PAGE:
How the Sacramento Bee used ‘sprints’ to drive digital subscriptionsLauren Gustus, Amy Chance, The Sacramento Bee,
This is a series on Better News to a) showcase innovative/experimental ideas that emerge from the Knight-Lenfest Newsroom Initiative and b) to share replicable tactics that benefit the news industry as a whole. This “win” comes from Lauren Gustus, west region editor for McClatchy, and Amy Chance, a senior editor for The Sacramento Bee.
API and Poynter teamed up to take a deeper look at The Sacramento Bee’s experience with transforming itself. Here, you can read about how the news organization experimented with serving specific audiences in an effort to grow digital subscriptions, and over at Poynter, you can read how journalists at The Bee and its sister publication The Fresno Bee changed how they cover food.
Question: What problem were you trying to solve, and why was solving the problem strategically important for your organization?
Answer: We believe our future success will be built around the value people see in our work — and their willingness to pay for it — versus today’s model of diminishing returns for programmatic advertising. In 2018, we set an ambitious goal for our newsroom: Find and share stories that will drive digital subscriptions to build a self-sustaining newsroom. If we take all of our news expenses (including benefits, travel, freelance, etc.) and divide it by the average annual cost of a digital subscription to The Bee, we get 54,000. So our goal is to grow and keep 54,000 digital-only subscribers. We’re at 22,000 as of May 2019 and hope to reach our goal in two to three years.
Q: How is this approach related to Table Stakes (e.g. one of the 7 Table Stakes and/or an outgrowth of the Knight-Lenfest initiative, etc.)?
A: This approach is related to Table Stakes Nos. 1, 2 and 3. We first must serve targeted audiences with targeted content (No. 1). We’ve got to be on the platforms they’re using (No. 2). And we must continuously supply readers with fresh content on a schedule that works for them (No. 3).
McClatchy, which owns The Sacramento Bee and 29 additional news organizations across the country, already had an audience-focused approach that asked us to consider the “jobs” we do for our audiences. For example: Are we holding the powerful accountable? Are we helping readers live their best lives by providing high-utility journalism? The Table Stakes initiative pushed us to take that approach to the next level, using criteria to select and test several target audiences to see which content drives them to become paying digital subscribers.
Q: How did you go about solving the problem?
A: A working group of editors and reporters developed the criteria for our target audience groups. This is what we look for:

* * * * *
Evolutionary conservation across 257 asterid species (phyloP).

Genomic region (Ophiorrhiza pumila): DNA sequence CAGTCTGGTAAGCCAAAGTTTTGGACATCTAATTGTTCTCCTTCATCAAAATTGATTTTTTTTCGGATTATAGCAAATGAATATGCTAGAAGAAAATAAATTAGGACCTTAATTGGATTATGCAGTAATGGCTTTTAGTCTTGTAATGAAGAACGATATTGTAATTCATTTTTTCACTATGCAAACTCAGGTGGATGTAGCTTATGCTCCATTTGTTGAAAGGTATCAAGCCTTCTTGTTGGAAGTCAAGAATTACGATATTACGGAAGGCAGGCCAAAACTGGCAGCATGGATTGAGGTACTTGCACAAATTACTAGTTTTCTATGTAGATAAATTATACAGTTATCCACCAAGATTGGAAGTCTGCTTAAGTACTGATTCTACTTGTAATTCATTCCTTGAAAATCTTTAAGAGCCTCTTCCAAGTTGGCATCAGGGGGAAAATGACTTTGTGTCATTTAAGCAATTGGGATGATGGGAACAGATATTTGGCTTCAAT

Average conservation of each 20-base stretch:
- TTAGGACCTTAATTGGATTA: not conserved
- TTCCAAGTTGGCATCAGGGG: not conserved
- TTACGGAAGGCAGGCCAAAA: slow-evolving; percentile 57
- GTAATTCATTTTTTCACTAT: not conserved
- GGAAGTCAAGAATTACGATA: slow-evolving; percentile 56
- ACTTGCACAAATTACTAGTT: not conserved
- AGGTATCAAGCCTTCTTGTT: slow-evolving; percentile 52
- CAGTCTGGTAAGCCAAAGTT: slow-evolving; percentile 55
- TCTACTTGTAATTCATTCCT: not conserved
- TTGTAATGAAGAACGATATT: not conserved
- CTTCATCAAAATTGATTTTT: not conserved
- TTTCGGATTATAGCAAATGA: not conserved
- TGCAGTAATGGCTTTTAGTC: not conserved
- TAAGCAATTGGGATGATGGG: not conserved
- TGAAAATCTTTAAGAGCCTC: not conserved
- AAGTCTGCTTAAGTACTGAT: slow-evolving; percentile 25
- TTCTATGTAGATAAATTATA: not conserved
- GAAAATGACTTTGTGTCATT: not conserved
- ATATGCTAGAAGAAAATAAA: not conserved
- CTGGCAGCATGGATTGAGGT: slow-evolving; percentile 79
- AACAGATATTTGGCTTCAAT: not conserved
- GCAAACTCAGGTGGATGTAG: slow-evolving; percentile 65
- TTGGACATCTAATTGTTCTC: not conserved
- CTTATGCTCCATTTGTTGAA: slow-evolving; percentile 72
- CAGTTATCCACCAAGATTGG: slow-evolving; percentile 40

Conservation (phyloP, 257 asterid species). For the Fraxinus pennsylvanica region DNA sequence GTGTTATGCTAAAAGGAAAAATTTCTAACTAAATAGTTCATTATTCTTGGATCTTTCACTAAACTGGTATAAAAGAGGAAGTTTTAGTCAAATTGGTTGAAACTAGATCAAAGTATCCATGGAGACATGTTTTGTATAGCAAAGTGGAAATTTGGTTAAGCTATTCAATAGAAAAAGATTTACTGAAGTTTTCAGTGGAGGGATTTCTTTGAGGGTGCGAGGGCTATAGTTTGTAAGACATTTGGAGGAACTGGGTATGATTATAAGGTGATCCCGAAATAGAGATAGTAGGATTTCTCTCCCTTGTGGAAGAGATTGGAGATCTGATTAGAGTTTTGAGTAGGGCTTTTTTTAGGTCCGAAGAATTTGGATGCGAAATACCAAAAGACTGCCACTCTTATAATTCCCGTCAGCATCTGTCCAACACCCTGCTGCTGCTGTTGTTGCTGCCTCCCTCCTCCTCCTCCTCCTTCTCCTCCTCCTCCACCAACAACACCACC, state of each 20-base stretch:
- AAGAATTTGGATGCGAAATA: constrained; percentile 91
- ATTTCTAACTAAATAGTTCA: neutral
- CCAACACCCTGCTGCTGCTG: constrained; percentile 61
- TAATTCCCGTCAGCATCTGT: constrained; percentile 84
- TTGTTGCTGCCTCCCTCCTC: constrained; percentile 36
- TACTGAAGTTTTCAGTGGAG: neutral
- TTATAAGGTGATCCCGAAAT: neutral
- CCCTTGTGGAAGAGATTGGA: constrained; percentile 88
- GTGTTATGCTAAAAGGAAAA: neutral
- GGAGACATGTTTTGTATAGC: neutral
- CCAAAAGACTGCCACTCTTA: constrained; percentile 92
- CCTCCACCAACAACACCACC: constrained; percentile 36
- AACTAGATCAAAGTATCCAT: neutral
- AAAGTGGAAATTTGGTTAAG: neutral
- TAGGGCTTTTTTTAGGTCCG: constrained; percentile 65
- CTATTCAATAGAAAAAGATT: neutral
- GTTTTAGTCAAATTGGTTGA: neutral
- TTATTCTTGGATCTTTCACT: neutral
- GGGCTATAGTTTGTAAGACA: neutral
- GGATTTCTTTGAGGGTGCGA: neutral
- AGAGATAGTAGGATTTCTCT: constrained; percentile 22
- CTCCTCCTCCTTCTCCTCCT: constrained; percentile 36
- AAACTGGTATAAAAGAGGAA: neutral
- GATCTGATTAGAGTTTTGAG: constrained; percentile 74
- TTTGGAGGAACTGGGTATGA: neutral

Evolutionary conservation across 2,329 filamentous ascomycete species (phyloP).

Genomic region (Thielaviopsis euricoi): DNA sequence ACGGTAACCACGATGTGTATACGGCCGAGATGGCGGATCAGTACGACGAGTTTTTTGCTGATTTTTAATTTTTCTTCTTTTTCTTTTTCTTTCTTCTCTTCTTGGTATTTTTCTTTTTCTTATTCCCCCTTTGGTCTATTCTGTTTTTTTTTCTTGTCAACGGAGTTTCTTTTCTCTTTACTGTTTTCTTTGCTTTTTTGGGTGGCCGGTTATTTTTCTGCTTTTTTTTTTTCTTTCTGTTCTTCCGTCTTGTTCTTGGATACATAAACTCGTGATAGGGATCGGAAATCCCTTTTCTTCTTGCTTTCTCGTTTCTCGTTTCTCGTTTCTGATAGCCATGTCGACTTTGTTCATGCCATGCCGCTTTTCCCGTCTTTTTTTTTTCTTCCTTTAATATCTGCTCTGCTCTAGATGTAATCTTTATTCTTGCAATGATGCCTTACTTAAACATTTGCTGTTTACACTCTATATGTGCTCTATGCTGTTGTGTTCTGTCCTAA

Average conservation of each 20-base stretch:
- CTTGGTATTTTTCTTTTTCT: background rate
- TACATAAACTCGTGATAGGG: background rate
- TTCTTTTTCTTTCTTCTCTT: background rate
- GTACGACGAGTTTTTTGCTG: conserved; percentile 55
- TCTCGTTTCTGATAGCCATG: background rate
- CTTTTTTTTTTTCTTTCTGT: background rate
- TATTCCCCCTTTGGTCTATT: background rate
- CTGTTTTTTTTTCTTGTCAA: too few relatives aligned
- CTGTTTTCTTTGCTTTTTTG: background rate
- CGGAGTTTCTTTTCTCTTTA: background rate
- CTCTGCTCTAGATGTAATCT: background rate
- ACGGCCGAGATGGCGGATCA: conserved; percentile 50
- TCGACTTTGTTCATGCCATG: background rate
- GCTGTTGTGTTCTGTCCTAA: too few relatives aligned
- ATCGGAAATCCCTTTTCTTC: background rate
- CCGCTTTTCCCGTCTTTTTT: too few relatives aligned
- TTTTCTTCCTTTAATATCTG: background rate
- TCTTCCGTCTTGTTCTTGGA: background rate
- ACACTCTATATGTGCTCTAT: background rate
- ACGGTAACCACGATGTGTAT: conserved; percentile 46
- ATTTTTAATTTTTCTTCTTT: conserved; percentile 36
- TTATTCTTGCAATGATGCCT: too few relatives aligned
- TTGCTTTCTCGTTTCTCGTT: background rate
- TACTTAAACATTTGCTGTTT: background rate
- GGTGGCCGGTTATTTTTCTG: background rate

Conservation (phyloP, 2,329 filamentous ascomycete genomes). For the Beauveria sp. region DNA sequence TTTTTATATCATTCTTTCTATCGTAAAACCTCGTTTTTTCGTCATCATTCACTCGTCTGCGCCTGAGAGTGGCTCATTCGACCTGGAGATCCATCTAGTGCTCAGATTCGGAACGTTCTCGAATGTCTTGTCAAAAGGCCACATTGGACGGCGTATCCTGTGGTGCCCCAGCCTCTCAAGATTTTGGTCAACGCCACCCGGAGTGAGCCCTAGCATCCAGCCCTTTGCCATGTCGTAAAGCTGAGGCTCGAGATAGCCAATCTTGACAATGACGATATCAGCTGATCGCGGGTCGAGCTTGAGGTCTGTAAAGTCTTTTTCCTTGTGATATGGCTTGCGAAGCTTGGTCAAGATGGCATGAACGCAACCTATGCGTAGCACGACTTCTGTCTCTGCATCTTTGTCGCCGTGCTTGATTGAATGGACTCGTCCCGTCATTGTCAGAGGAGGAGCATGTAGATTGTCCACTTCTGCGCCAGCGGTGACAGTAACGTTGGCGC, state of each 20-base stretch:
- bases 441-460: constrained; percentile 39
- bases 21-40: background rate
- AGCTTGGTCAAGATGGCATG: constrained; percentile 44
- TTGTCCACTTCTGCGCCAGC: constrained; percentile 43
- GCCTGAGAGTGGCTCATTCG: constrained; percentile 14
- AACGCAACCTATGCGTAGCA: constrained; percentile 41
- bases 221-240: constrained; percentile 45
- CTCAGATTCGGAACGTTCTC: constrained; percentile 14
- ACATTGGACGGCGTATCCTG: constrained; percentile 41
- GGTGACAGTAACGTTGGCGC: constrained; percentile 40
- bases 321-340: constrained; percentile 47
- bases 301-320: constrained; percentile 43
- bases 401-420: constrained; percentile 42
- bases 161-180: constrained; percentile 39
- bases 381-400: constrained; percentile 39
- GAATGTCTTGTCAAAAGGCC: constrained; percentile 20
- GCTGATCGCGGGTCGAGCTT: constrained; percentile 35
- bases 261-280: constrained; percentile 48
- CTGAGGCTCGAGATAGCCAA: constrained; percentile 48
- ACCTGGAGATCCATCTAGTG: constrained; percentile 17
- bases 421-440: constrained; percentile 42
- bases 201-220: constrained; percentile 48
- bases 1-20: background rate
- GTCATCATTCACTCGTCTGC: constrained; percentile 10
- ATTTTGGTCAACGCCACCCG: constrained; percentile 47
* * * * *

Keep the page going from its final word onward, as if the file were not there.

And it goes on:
- This audience “self-identifies” as part of a group.
- Our analytics show this audience has a high likelihood of return visits.
- This audience has a connection to our region.
- We can “own” this audience locally.
- We can “do a job” for this audience.
- We can identify multiple opportunities for revenue with this audience.
- We can identify a reporter/team with a track record of attracting readership.
- We can identify a reporter/team able to run coverage on various platforms.
- We can identify a reporter/team willing to do the sprint.
We opted to test four audience groups, and we launched “sprints” for each one — short, focused reporting efforts that would shed light on the content leading these groups to subscribe.
- State workers: There are more than 150,000 of them in California, and a majority live in the Sacramento area. We had already started to engage with this group, and we took it further with a sprint.
- Local diners and drinkers: These readers are interested in stories about the local dining scene, including restaurant openings and closings, as well as other local food news.
- Health care workers: They make up the single largest employment sector in the Sacramento area.
- Homeowners and “wannabe” homeowners: They seemed more likely than renters to consider a digital subscription.
The “sprint” terminology is borrowed from developers. We liked it because it allowed us to learn and get results quickly. If we failed, that was fine. If we found success, we kept going.
The reporting efforts run from six to eight weeks. We meet first with the lead editor in the newsroom to get buy-in. Then we connect with the assigning editor and reporter, again to build support. We draft a plan that includes the strategy and tactics we’ll use to achieve our SMART goals for the experiment (SMART stands for specific, measurable, aggressive yet achievable, relevant and time-bound). And we measure obsessively, meeting every week to discuss results and build new story plans.